W3C home > Mailing lists > Public > www-style@w3.org > November 1997

Re: CSS2 Progress

From: Eric A. Meyer <eam3@po.cwru.edu>
Date: Mon, 24 Nov 1997 10:40:43 -0500
Message-Id: <v03102806b09f5074c2d4@[129.22.138.152]>
To: www-style@w3.org
>I do get sick of getting a new browser and it having the 'latest'
>functionality when pieces of that 'latest' bit aren't standard yet -
>HTML 4.0 being the classic example.

   I agree with you here, but I see it a different way.  I get sick of
vendors releasing browsers which support "the latest standard" when they're
perfectly well aware that the standard hasn't been set.  Any vendor which
implements a draft, or even a proposal, and then finds the final standard
different from what was implemented, has no-one to blame but themselves for
jumping the gun.
   Yes, this does blissfully ignore some of the realities of a competitive
market.  Hey, I can do that, I'm in academia.  It's in my contract
somewhere.

>For those people who download such
>large files, having to upgrade the browser a second time because the
>'standard' has changed is highly annoying, not least because the
>'standard' wasn't such a thing in the first place.

   Maybe it's just me, but this doesn't seem to be a problem.  The browser
authors incorporate revisions to CSS (and everything else) into their major
version upgrades, which are planned in advance and happen once or twice a
year.  They DON'T create new versions just to revise support of CSS, or
even HTML, by itself.  In other words, I don't think either browser vendor
is going to release an upgrade to their browser just because some of CSS2
changed.  Have no doubt that they're as sensitive to the issue of
downloads, and the user's perceptions thereof, as you are-- probably more
so.

>If you decide to cut bits out, it'll only slow down progress.

   Maybe yes, maybe no.  What will cause a greater slowdown-- delaying the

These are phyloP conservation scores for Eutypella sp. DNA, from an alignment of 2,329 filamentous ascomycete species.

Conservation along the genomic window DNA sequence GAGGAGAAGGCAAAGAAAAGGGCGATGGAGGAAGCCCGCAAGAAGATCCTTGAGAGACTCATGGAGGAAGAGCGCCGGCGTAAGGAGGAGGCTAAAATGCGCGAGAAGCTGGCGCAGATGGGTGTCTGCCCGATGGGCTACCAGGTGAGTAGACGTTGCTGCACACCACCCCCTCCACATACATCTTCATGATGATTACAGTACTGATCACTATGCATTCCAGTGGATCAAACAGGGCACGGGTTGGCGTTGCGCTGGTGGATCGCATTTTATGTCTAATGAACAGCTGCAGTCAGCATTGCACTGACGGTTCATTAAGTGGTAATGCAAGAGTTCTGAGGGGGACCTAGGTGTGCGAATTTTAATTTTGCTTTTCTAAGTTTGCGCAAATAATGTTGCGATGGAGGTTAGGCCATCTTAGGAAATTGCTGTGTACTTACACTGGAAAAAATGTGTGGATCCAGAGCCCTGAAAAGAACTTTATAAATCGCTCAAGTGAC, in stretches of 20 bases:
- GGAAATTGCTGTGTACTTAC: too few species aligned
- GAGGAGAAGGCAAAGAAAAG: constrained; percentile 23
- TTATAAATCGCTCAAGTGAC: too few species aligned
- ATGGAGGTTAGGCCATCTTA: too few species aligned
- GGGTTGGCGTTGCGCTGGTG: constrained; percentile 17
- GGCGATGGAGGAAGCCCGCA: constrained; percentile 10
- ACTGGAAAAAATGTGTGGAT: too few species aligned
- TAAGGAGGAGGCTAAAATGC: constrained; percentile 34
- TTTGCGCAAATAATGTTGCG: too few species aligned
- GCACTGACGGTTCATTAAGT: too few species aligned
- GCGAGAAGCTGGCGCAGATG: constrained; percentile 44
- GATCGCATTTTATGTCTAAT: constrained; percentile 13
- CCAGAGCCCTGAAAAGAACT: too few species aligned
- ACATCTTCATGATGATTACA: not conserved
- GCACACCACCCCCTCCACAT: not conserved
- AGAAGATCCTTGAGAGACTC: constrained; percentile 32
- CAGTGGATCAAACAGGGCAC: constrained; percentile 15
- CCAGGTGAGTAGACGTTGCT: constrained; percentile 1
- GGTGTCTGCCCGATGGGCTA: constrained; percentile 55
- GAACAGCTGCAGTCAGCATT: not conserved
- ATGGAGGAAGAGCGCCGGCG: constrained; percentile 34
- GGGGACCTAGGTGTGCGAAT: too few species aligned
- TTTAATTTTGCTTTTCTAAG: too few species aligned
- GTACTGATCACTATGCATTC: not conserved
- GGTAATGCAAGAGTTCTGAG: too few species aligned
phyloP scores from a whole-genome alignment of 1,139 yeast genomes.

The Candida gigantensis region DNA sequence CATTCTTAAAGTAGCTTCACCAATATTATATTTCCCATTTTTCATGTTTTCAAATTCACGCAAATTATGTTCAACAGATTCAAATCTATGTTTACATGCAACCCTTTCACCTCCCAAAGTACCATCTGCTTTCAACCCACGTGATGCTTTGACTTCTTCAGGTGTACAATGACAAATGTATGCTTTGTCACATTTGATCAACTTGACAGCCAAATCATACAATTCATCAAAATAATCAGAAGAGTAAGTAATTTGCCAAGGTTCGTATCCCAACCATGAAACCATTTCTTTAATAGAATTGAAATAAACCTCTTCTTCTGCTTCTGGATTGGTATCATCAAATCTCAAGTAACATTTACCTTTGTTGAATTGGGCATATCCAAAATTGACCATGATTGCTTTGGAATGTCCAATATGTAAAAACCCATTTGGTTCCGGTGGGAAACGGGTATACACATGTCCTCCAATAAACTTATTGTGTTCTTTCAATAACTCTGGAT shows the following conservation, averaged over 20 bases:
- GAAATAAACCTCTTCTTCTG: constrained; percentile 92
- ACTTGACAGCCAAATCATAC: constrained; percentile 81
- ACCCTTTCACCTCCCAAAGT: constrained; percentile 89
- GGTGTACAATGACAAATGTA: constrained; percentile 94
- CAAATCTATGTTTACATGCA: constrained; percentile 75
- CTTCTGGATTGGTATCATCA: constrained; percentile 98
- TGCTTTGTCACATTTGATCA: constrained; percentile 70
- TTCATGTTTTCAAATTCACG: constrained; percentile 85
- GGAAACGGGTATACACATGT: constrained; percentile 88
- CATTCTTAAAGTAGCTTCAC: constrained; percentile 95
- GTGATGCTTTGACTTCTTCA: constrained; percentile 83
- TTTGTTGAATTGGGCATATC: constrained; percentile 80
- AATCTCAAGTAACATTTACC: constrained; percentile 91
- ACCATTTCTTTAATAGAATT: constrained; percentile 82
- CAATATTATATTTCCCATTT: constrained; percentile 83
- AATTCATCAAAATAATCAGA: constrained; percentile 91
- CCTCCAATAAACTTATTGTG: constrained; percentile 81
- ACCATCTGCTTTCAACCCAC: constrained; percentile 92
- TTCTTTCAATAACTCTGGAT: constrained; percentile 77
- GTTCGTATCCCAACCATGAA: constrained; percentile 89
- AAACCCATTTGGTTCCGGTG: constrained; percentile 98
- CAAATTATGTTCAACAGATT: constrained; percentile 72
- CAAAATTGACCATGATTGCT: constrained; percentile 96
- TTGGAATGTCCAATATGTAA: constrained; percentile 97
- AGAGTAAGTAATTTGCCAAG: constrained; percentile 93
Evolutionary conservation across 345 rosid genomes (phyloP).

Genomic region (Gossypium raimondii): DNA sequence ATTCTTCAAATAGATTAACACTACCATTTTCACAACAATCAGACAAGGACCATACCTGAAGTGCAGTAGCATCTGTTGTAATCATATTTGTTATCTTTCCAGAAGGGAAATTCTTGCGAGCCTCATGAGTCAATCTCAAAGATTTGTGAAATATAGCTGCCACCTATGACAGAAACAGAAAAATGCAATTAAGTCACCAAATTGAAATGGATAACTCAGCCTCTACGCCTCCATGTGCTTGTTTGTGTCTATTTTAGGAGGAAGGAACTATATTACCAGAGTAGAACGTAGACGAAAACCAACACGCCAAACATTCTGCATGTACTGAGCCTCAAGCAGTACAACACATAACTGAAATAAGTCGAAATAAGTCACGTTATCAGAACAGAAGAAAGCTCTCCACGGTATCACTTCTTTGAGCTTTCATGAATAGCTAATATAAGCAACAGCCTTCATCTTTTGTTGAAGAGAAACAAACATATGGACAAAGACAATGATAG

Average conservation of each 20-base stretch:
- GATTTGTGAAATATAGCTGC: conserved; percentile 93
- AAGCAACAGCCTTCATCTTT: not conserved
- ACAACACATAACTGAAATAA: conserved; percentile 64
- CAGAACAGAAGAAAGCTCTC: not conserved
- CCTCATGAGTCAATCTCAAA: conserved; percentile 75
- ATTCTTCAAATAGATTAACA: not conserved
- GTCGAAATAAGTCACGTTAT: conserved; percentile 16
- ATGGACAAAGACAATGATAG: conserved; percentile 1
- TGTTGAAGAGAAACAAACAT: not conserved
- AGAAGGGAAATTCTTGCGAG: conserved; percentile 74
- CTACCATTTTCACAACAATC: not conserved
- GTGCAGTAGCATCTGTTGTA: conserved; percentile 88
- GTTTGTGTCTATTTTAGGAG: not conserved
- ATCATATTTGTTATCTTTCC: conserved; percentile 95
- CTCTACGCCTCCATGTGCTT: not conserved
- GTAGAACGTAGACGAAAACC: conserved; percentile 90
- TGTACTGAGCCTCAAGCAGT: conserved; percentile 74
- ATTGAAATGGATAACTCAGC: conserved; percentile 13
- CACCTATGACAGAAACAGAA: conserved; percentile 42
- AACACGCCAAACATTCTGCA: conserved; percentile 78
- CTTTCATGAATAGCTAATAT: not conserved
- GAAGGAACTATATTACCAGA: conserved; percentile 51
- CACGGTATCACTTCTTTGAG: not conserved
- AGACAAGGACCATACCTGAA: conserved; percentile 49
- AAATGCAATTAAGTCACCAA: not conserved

introduction of certain features into an evolving standard, or delaying
browser deployment by forcing browser authors to take more time to write
the code which will support the features which are included?  Not being a
code-jockey myself, I can't really answer that, but I bet others on this
list can, and will.

>Give MS and NS a reason to incorporate
>headers, footers and multi-column text - it won't take them long to
>implement them at the rate they programme, so make it a standard which
>YOU have set, rather than have them take your idea, implement it
>themselves in their OWN standard which you later conform to yourselves,
>with a little alteration.

   As you pointed out in your message, Navigator already supports
multicolumn text, using the little-known MULTICOL tag.  When I saw that
CSS2 has a multi-column property, I wondered if this was another example of
the W3C style group implementing proprietary features as part of the
standard, due to vendor pressure.  Speaking personally, I have little use
for multi-column text in a monitor-based environment.  So cut it out, what
the heck do I care?
   Headers and footers are not supported by anyone, so far as I know.
Their usefulness is such that they'll make it into the standard eventually.
But is it really so crucial that they be part of CSS2?
   I would argue that it isn't.  The W3C should be seen as a leader, yes.
If this were a race, that would mean that the W3C should dart out in front
of the browser feature-lists... but this isn't a race.  At least, this
isn't a race where the W3C is directly competing with Microsoft, Netscape,
and whoever else enters the fray.
   The W3C should instead be seen as the sort of leader which leads an
army-- determining strategy and letting the different divisions strain to
win the most medals.  No matter which division gets more glory at any given
point-- Marc's Maulers or Bill's Badasses-- the overall goal of the
campaign is achieved so long as they are both headed in the same direction.
And while it's true that a leader who hesitates is lost, it is a reckless,
thoughtless commander who risks utter defeat, both without and within.  No
leader can win who does not control his own troops, or have their respect.
   So, if after careful consideration and consultation with the division
commanders, the Working Group decides that certain things should be
delayed, I say let them.  Meanwhile, I'll be in the trenches along with the
rest of us grunts.  Here is my spear, watch me carry it.

                                -- EMeyer

--
 From "Murphy's Laws of Combat":        \  Eric A. Meyer  #  eam3@po.cwru.edu
  Don't look conspicuous, it draws fire. \ http://www.cwru.edu/home/eam3.html
  Tracers work both ways.                 \        Hypermedia Systems Manager
  If the enemy is within range, so are you.\           Digital Media Services
  When in doubt, empty your magazine.       \ Case Western Reserve University
Received on Monday, 24 November 1997 10:41:09 GMT

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